For the third consecutive year, Massachusetts College of Liberal Arts (MCLA) was named as a Top Ten Public Liberal Arts Colleges in a list of 2014 rankings by U.S. News and World Report.

Public schools run the gamut from small liberal arts colleges to large research institutions. MCLA comes in 10th on a list that puts the United States Naval Academy in Annapolis at No. 1.

MCLA President Mary K. Grant said in a statement she is pleased MCLA has earned this distinction in the publication's 2014 "Best Colleges" listing, and largely credits the college's faculty for providing students with a top-ranking education.

"Through exceptional undergraduate research opportunities, diverse study away programs, abundant service learning opportunities, and many other programs, MCLA's first-class public liberal arts education equips our students with a diversified skill set in an increasingly complex world," said Grant. "This prepares them to succeed in graduate school, in careers, and as informed and engaged citizens."

Once again, MCLA -- a member of the Council of Public Liberal Arts Colleges (COPLAC) -- shared the Top Ten recognition with other COPLAC institutions: New College of Florida; St. Mary's College of Maryland; University of North Carolina -- Asheville; and University of Minnesota -- Morris.


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U.S. News and World Report ranks colleges based on indicators that reflect a school's student body, its faculty, and its financial resources, along with outcome measures that signal how well the institution achieves its mission of educating students, according to the report. To see the full report, visit: http://bit.ly/gb5FxQ.

To learn more about MCLA, visit MCLA.edu.

Here's a blast from the past -- James Taylor's distant past.

In 1971, living in a house he built himself on Martha's Vineyard, Taylor kept a pet pig named Mona -- both were pictured in a Time Magazine cover story that year.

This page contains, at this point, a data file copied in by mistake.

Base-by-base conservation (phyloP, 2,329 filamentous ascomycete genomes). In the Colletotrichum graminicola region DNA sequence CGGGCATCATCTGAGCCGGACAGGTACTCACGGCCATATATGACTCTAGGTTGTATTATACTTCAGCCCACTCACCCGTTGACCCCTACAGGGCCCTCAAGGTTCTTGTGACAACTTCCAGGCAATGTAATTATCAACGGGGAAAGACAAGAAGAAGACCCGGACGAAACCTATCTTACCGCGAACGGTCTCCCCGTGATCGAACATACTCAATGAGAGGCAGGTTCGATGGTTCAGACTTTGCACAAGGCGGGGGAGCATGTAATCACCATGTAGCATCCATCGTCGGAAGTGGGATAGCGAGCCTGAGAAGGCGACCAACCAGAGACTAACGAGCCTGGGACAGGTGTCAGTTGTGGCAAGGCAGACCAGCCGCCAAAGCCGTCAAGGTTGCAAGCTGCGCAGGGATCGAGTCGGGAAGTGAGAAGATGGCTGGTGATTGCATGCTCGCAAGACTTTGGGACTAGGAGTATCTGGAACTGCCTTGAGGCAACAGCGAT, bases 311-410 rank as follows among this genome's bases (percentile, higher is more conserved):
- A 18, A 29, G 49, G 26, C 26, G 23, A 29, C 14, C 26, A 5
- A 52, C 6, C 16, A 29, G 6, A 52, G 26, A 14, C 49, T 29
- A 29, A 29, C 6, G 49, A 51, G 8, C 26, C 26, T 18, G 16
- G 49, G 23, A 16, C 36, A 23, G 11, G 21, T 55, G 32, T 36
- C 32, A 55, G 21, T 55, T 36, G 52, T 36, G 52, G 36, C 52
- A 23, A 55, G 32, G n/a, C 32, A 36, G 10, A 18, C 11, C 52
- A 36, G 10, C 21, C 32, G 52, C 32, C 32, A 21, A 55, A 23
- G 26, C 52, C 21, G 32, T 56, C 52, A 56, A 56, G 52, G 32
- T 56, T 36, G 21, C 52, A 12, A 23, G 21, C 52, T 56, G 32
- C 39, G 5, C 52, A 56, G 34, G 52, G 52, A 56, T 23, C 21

In a New York Times Magazine article this past Sunday, author/activist Michael Pollan recounted how his own pet pig, amusingly named Kosher, had a close encounter with JT and Mona during summer vacation on the Vineyard.

Pollan's porker, weighing in at 150 pounds, had outgrown Manhattan apartment living. So, after a 1971 agricultural fair where both pigs won blue ribbons, Taylor agreed to pig-sit Kosher until the following summer at his place, which Pollan, 16 at the time, depicted as a "vaguely gothic hippie house."

Mona did not take kindly to the porcine intruder into her territory, so a separate, makeshift pig-pen was hastily built in the woods nearby. However, it was too late -- Pollan's account described how Kosher had succumbed, literally scared to death of Mona.

Taylor, through his wife Kim, assured County Fare that he had tried mouth-to-mouth resuscitation in what turned out to be a futile effort to save Kosher.

Years later, Taylor composed an ode to his own pig, then near the end of her life, titled -- naturally -- "Mona." We've never heard him perform it at Tanglewood, but it's included on his 1985 acoustic-folk album, still in print on CD, titled "That's Why I'm Here."

We're told no pigs are in residence at Chez Taylor high in the hills overlooking Lenox, but Ray the cat and Ting the pug are buddies who share sleeping quarters.

Now in its seventh season, the Lenox Library's Distinguished Lecture series is gearing up for another intriguing series of informal conversations with area notables, beginning this weekend.

Organized by Jeremy Yudkin, local resident and professor of music at Boston University, the first guest is Thomas Daly, curator of education at the Norman Rockwell Museum in Stockbridge. He will explore changes in American culture since Rockwell's memorable Saturday Evening Post covers during the mid-20th century.

Daly plans to address the artist's continuing relevance in the age of economic globalization and the dominance of technology.

"Changing Perceptions: Norman Rockwell and America" will be presented Sunday at 4; the lectures are free, though donations are accepted. Future lecturers in the monthly series include Lenox's Trinity Church Rector Michael Tuck (Oct. 20) and former rock-music record producer Tom Werman (Nov. 17), now co-owner of the Stonover Farm Inn near Tanglewood.

Among the winter-season guests are Michelle Gillett, author, Berkshire Eagle columnist and poet; Williams College astronomy professor Jay Pasachoff; Shakespeare and Company Artistic Director Tony Simotes, and, on one program, a trifecta of local government leaders: State Sen. Ben Downing, D-Pittsfield, state Rep. "Smitty" Pignatelli, D-Lenox, and Lenox Select Board Chairman David Roche.

County Fare, a weekly column featuring "tales from throughout the Berkshires," is compiled by Eagle staffers. Visit the County Fare blog at www.berkshireeagleblogs.com/countyfare.